Being one of the most religiously diverse nations in the world, India has more festivals than there are days in a year. One of the important major festival celebrated with such pomp and show in almost all the parts of India is “Navratri“. In Sanskrit, “Nava” meaning “nine” and “ratri” meaning “nights” – so, the celebration lasts for nine nights. The tenth and last day of the festival is known as “Dussehra“. The festival is celebrated for nine nights once every year during the end of September or the beginning of October, although as the dates of the festival are determined according to the Moon Phases Calendar.
This year, Navratri started from 13th of October and will end on 21st of October. So, if you are in India these days, you must have already realized the lights, colors and the exquisite intricacy of this festival. Don’t miss visiting your nearest “Pujo Pendal” to take the blessings of the “Goddess of Power” where you get to learn some of Sanskrit Shlokas and also few moves of traditional dances like “Dandia” and “Garba”; and.. of course, you can enjoy the numerous varieties of Indian cuisine.
Why It’s Celebrated?
All of the Navratri or Navadurga Parva and Dussehra happens to be the most auspicious and worship of the absolute creative energy of the God conceptualized as the Mother Goddess-Durga. It is said, the Goddess fought with the buffalo-headed demon, Mahishasura, for nine long days and finally won over the evil on the tenth day, that is, on the Vijaya Dashami or Dussehra day.
Also, there is another story behind the celebrations of Dussehra; As per Hindu religion, on this day, King Rama, also called Shri Ram, killed Ravana, the ten-headed demon, who had abducted Rama’s wife Sita to his kingdom of Lanka. Rama, his brother Lakshmana, their follower Hanuman and an army fought a great battle to rescue Sita. Rama had performed a special puja and implored the blessings of Durga, who blessed Rama with secret of the way to kill Ravana. The entire story is described in detail in the epic Ramayana, a Hindu scripture.
How It’s Celebrated?
As per the religious stories, there are nine forms of Goddess Durga to symbolize creative energy and each form of the goddess has its own day dedicated to it. Each day, the worships takes place in the mornings and the evenings are for feasting and dancing. In most of the places in India, the tenth and last day of the Puja, the Dussehra day is celebrated by burning the Ten-Headed Idol of the devil Ravana, which concludes the complete festival. It symbolizes the victory of good over the evil.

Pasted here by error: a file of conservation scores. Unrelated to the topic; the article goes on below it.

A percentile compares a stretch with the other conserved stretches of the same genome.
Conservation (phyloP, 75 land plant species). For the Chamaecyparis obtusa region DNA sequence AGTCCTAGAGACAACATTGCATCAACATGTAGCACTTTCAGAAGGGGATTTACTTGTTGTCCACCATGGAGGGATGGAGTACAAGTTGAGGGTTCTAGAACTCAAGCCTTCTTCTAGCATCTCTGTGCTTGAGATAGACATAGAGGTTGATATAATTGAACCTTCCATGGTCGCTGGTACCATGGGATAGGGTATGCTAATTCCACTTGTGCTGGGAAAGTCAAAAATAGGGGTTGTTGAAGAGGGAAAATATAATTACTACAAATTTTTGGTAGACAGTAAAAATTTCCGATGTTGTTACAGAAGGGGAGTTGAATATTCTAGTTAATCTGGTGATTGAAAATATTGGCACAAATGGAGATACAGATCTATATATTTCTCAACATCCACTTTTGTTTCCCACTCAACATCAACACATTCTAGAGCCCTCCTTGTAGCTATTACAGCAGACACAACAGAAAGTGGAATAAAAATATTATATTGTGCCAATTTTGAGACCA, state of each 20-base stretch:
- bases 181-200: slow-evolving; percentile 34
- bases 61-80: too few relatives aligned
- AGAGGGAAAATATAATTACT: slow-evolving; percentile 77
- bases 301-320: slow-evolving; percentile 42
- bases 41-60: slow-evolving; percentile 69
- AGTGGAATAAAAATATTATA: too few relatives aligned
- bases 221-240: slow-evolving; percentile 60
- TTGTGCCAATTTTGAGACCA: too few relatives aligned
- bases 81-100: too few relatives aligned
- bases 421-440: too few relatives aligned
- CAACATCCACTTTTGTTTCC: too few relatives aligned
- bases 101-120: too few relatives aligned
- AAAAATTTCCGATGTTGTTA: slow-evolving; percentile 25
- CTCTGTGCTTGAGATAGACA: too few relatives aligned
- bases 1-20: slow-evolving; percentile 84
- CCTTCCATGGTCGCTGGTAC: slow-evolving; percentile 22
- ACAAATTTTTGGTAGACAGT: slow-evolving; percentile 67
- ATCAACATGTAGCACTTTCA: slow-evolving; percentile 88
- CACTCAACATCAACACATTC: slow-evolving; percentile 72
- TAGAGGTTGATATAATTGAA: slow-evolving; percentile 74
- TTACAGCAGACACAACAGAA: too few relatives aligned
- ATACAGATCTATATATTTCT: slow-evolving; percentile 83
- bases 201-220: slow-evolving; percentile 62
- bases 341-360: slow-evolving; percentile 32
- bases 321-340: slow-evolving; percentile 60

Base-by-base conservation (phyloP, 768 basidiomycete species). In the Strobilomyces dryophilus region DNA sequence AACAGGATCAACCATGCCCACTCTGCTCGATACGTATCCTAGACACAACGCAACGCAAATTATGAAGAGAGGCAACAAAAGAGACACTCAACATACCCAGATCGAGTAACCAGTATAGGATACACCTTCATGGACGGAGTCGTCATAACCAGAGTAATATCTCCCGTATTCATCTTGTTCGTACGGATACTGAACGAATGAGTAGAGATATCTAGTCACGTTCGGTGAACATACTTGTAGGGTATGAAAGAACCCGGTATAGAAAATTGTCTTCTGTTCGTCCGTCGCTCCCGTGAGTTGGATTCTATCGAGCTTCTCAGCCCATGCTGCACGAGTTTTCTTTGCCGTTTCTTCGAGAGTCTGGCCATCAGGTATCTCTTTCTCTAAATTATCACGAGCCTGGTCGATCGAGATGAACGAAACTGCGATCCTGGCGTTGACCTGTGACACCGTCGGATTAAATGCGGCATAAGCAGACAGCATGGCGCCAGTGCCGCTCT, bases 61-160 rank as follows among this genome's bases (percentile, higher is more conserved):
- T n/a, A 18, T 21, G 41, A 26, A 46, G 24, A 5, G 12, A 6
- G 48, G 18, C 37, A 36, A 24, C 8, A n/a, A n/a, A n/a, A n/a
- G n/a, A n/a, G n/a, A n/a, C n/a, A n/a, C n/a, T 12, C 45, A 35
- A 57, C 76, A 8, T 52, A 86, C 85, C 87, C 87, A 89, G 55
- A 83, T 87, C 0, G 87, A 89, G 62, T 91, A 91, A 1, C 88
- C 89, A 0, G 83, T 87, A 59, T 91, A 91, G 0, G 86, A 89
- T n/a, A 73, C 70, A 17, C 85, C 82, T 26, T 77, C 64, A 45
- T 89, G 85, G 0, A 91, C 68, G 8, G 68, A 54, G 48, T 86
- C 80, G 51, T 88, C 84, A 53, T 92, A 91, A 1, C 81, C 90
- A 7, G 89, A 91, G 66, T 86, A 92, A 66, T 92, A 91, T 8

Though Navratri and Dussehra are celebrated by the whole country, the custom is not the same in all parts of India.
If you wish to see the real charms of the festival, visit West Bengal and Odisha. Here, you’ll find all the “Pujo Pendals” built right across the streets and hundreds of eateries set up to cater to the Pendal hoppers. Dussehra is the day not to be missed at all in Kolkata if you’re near the area; this is the day when the grand “Sindoor Khela” is performed where the married women color each other and the Goddess with the Sindoor.
In Western India, the traditional dances of Gujarat, known as Garba and Dandia, are performed in circles with dancers dressed up in colorful clothes. You’ll see all of them in vibrant costumes perform the folk dance to celebrate those nine days.
In South India, celebrations are quite unique. At home, women arrange beautiful displays of dolls and toys in known as the Golu Festival. Married women visit each other’s homes to admire the Golu display, and exchange sweets. After displaying the dolls for 9 days, the main doll couple is left outside overnight on Dussehra and for the next 3 nights. Really, these dolls are all so cute!!
Did you know, it is said that, The Goddess Durga killed the demon Mahishasura at a hill near Mysore, which is now known as “Chamundeswari Hills”. Locals say that the demon Mahishasura was the ruler of Mysore. This tale actually notches up the celebration of the festival in Mysore.
In many other places, ‘Kanya Poojan‘ is done where they worship the girl children.
I think, these are all enough for now. Finally, I would like to say, Come, Visit and Live the festivity all by yourself to realize the real charm of the festival.
What do you say?